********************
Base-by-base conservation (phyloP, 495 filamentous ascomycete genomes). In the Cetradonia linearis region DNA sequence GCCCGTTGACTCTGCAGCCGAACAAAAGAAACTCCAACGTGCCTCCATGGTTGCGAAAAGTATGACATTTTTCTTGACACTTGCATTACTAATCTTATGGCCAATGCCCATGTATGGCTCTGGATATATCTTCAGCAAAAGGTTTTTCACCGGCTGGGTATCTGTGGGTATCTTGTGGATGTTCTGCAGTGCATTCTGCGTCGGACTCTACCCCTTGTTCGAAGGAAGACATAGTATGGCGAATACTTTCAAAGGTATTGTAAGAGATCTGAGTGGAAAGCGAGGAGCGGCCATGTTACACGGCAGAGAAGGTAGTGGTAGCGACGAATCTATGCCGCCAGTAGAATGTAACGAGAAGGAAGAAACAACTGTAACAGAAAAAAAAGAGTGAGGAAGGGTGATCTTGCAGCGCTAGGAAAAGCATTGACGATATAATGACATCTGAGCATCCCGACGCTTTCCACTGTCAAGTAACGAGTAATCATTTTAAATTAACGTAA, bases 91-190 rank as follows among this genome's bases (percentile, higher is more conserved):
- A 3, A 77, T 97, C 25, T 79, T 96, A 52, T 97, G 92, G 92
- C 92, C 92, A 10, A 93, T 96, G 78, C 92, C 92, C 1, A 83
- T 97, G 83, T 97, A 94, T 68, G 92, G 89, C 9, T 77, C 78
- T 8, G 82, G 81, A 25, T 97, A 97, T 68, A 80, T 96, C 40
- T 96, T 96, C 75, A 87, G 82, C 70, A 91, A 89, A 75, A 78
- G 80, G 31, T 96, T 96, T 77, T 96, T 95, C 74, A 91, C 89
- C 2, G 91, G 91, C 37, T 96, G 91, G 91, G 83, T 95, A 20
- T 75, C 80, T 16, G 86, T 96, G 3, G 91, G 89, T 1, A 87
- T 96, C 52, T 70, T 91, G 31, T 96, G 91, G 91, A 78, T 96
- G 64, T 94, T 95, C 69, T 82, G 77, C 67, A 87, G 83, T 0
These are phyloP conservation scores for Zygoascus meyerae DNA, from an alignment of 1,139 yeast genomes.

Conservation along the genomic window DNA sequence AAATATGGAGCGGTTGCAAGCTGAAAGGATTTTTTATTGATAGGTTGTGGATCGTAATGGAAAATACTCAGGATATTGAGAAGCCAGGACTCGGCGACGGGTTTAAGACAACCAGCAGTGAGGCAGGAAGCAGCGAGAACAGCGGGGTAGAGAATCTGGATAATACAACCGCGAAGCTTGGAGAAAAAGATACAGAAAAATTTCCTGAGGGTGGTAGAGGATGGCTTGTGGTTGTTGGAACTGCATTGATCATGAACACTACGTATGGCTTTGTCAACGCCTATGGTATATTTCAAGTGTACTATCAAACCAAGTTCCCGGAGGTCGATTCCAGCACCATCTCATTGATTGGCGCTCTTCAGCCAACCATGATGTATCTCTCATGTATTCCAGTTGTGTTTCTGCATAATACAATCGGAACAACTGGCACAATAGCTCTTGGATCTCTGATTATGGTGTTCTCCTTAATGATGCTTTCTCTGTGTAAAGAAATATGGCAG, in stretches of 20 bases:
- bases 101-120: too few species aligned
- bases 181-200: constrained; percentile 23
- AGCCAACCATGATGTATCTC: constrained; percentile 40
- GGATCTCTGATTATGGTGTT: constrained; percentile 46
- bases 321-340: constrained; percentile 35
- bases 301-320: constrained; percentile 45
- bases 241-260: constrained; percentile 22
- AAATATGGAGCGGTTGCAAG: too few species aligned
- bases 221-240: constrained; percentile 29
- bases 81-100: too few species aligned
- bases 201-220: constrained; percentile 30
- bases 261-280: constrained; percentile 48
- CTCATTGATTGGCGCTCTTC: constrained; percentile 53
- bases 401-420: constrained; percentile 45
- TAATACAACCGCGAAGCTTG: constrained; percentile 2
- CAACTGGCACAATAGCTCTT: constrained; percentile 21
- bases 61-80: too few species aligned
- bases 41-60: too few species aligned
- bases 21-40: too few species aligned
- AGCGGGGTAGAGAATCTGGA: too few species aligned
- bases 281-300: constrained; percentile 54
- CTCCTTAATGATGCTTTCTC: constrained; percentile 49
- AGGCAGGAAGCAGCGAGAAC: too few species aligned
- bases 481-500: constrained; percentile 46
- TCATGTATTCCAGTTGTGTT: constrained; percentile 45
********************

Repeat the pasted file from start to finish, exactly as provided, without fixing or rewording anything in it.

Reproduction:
Base-by-base conservation (phyloP, 495 filamentous ascomycete genomes). In the Cetradonia linearis region DNA sequence GCCCGTTGACTCTGCAGCCGAACAAAAGAAACTCCAACGTGCCTCCATGGTTGCGAAAAGTATGACATTTTTCTTGACACTTGCATTACTAATCTTATGGCCAATGCCCATGTATGGCTCTGGATATATCTTCAGCAAAAGGTTTTTCACCGGCTGGGTATCTGTGGGTATCTTGTGGATGTTCTGCAGTGCATTCTGCGTCGGACTCTACCCCTTGTTCGAAGGAAGACATAGTATGGCGAATACTTTCAAAGGTATTGTAAGAGATCTGAGTGGAAAGCGAGGAGCGGCCATGTTACACGGCAGAGAAGGTAGTGGTAGCGACGAATCTATGCCGCCAGTAGAATGTAACGAGAAGGAAGAAACAACTGTAACAGAAAAAAAAGAGTGAGGAAGGGTGATCTTGCAGCGCTAGGAAAAGCATTGACGATATAATGACATCTGAGCATCCCGACGCTTTCCACTGTCAAGTAACGAGTAATCATTTTAAATTAACGTAA, bases 91-190 rank as follows among this genome's bases (percentile, higher is more conserved):
- A 3, A 77, T 97, C 25, T 79, T 96, A 52, T 97, G 92, G 92
- C 92, C 92, A 10, A 93, T 96, G 78, C 92, C 92, C 1, A 83
- T 97, G 83, T 97, A 94, T 68, G 92, G 89, C 9, T 77, C 78
- T 8, G 82, G 81, A 25, T 97, A 97, T 68, A 80, T 96, C 40
- T 96, T 96, C 75, A 87, G 82, C 70, A 91, A 89, A 75, A 78
- G 80, G 31, T 96, T 96, T 77, T 96, T 95, C 74, A 91, C 89
- C 2, G 91, G 91, C 37, T 96, G 91, G 91, G 83, T 95, A 20
- T 75, C 80, T 16, G 86, T 96, G 3, G 91, G 89, T 1, A 87
- T 96, C 52, T 70, T 91, G 31, T 96, G 91, G 91, A 78, T 96
- G 64, T 94, T 95, C 69, T 82, G 77, C 67, A 87, G 83, T 0
These are phyloP conservation scores for Zygoascus meyerae DNA, from an alignment of 1,139 yeast genomes.

Conservation along the genomic window DNA sequence AAATATGGAGCGGTTGCAAGCTGAAAGGATTTTTTATTGATAGGTTGTGGATCGTAATGGAAAATACTCAGGATATTGAGAAGCCAGGACTCGGCGACGGGTTTAAGACAACCAGCAGTGAGGCAGGAAGCAGCGAGAACAGCGGGGTAGAGAATCTGGATAATACAACCGCGAAGCTTGGAGAAAAAGATACAGAAAAATTTCCTGAGGGTGGTAGAGGATGGCTTGTGGTTGTTGGAACTGCATTGATCATGAACACTACGTATGGCTTTGTCAACGCCTATGGTATATTTCAAGTGTACTATCAAACCAAGTTCCCGGAGGTCGATTCCAGCACCATCTCATTGATTGGCGCTCTTCAGCCAACCATGATGTATCTCTCATGTATTCCAGTTGTGTTTCTGCATAATACAATCGGAACAACTGGCACAATAGCTCTTGGATCTCTGATTATGGTGTTCTCCTTAATGATGCTTTCTCTGTGTAAAGAAATATGGCAG, in stretches of 20 bases:
- bases 101-120: too few species aligned
- bases 181-200: constrained; percentile 23
- AGCCAACCATGATGTATCTC: constrained; percentile 40
- GGATCTCTGATTATGGTGTT: constrained; percentile 46
- bases 321-340: constrained; percentile 35
- bases 301-320: constrained; percentile 45
- bases 241-260: constrained; percentile 22
- AAATATGGAGCGGTTGCAAG: too few species aligned
- bases 221-240: constrained; percentile 29
- bases 81-100: too few species aligned
- bases 201-220: constrained; percentile 30
- bases 261-280: constrained; percentile 48
- CTCATTGATTGGCGCTCTTC: constrained; percentile 53
- bases 401-420: constrained; percentile 45
- TAATACAACCGCGAAGCTTG: constrained; percentile 2
- CAACTGGCACAATAGCTCTT: constrained; percentile 21
- bases 61-80: too few species aligned
- bases 41-60: too few species aligned
- bases 21-40: too few species aligned
- AGCGGGGTAGAGAATCTGGA: too few species aligned
- bases 281-300: constrained; percentile 54
- CTCCTTAATGATGCTTTCTC: constrained; percentile 49
- AGGCAGGAAGCAGCGAGAAC: too few species aligned
- bases 481-500: constrained; percentile 46
- TCATGTATTCCAGTTGTGTT: constrained; percentile 45